Behind The Mind’s Curtain




Guest Contributor: Matt Hillman, Creative Director

 It’s hard to truly understand what it’s like to be someone else, to see things from their perspective. As marketing creatives, my team and I work to empathize with our audience so we can make stronger connections through our messages and designs—these words not those, this palette not that.

But even then, without the ability to survey everyone you’re marketing to, it’s often an educated guess. And at the end of the day, you simply have to let go, understanding that sometimes people make odd choices that are hard for us to fathom.

So what if you could—as a marketer—get a better grasp of why some people choose one course of action over another? What if you could more effectively predict behaviors and focus on what is most important to your audiences? Well, as it turns out, you can.

Utilizing Jungian psychological principles like those employed by the Myers-Briggs Type Indicator and the team at Personality Hacker, it’s possible to better understand what’s behind the decisions that people make, to gain valuable insights into the most important triggers for various personalities.

For this exercise, we’re focusing on what Jung called the “Judging functions.” These are the ways our minds weigh options and make decisions, whether those are based in objective reason (i.e., what’s true/false) or subjective values (i.e., what’s right/wrong).

(It’s important to note that human psychology is complex enough, and even people with same personality types don’t share the same environments, experiences, and opportunities, so while the following are true more often than not, they are generalizations.) 

GROUP 1: The Sorters

Function: Extraverted Thinking

For Sorters, the world is pretty clear-cut—things are black or white, up or down, A or B. The Extraverted Thinking function at work here values efficiency above all else and is very well-suited for making quick decisions when options are presented.

Look for: snap decisions and a desire to “move on”

Promote: efficiency, impact, progress, ROI

Avoid: popularity, delay, emotional appeals

Weakness: understanding human relationships

GROUP 2: The Theorists

Function: Introverted Thinking

Like their Extraverted Thinking cousins, the Theorists value things being true or false, but this group wants to understand what makes things tick. For them, precision is core to how they make decisions—decisions that can be delayed when inputs are missing.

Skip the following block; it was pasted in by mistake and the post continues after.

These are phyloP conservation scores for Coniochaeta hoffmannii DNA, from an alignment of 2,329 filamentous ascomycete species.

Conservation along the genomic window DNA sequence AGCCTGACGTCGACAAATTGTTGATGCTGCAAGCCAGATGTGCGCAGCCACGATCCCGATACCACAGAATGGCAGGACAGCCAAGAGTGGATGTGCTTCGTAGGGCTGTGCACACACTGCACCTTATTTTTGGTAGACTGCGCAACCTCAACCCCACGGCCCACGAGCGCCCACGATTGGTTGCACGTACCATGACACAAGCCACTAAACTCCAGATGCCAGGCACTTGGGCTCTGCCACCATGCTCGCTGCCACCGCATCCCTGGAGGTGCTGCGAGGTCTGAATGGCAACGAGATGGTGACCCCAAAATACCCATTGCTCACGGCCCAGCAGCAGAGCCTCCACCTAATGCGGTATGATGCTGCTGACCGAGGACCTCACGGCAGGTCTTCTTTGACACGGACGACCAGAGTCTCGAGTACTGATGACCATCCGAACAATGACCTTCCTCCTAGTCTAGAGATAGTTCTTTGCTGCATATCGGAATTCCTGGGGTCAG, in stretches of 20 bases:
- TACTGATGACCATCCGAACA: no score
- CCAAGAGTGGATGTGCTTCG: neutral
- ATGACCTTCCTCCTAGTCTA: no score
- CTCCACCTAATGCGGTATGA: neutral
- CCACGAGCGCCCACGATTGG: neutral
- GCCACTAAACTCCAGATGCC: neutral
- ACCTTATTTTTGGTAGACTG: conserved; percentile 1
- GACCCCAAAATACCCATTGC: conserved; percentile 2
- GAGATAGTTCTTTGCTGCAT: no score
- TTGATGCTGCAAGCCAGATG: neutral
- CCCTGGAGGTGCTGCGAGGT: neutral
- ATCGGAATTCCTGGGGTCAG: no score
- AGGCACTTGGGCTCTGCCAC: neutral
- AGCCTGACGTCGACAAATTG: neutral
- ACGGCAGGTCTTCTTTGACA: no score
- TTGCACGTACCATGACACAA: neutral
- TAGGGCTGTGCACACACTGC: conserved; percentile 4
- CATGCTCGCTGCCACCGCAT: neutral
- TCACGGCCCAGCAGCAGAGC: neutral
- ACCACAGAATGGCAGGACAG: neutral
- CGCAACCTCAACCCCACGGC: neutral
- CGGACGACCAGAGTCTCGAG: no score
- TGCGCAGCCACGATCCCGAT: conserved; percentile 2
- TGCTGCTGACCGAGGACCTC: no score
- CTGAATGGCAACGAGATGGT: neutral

Look for: thoughtful consideration and requests for inputs

Promote: analysis, study, logic, accuracy

Avoid: opinion, vagueness, uncertainty

Weakness: dismissing viewpoints contrary to their own

GROUP 3: The Supporters

Function: Extraverted Feeling

Supporters put their value system to work when it comes to making decisions, seeking paths that mean the greatest benefit for the greatest number. They see the world in terms of “good and bad,” and work to bring harmony to relationships.

Look for: concern for others and self-sacrifice

Promote: collaboration, agreement, contribution, community

Avoid: systems, data, impersonal approaches

Weakness: remaining objective where people are involved

GROUP 4: The Individualists

Function: Introverted Feeling

When Individualists make a decision, they first look inward, evaluating the pros and cons against a highly developed value system that is uniquely their own. They place great significance on being genuine and true to themselves.

Look for: highly personal connections to people and things

Promote: uniqueness, eccentricity, ethics, causes

Avoid: indifference, over-generalizations, deception

Weakness: abruptly reactionary when values are violated

There’s a lot more to each of these groups—especially how these preferences are used and to what degree—but bearing in mind that not everyone views the world around them the same as you do is a valuable approach. Different types react differently to the same inputs, and different inputs are valued by different types. Knowing what each group prefers and how they make their decisions can go a long way in crafting the right message to appeal to their inner selves.

About The Author

Renae Krause

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